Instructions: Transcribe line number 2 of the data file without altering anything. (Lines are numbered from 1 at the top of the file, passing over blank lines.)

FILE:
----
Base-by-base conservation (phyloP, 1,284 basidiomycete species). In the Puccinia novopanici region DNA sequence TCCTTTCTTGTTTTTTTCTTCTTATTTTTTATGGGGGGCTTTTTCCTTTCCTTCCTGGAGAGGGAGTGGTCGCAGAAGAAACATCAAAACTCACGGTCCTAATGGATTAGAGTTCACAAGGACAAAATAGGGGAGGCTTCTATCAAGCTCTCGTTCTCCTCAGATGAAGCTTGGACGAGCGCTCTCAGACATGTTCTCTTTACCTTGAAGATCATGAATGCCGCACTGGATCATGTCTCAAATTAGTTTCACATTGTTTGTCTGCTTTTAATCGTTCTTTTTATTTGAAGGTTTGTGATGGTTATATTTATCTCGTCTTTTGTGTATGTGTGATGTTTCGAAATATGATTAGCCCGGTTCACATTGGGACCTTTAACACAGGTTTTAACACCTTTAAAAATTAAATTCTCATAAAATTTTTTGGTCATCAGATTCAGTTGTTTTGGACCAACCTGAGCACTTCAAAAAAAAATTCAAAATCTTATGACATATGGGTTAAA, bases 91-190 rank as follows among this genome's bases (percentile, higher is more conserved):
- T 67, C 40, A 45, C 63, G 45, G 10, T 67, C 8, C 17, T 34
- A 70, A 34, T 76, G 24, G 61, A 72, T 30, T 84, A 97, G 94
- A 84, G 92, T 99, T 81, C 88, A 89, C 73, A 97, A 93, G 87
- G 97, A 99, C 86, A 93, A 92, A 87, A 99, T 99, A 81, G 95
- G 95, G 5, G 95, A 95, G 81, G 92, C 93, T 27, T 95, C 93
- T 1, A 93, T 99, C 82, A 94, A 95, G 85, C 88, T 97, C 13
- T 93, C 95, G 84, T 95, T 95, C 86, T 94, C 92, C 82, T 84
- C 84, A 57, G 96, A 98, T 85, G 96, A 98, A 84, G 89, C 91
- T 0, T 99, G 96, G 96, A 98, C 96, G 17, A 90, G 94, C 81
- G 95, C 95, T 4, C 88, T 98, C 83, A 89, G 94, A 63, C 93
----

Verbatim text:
- T 67, C 40, A 45, C 63, G 45, G 10, T 67, C 8, C 17, T 34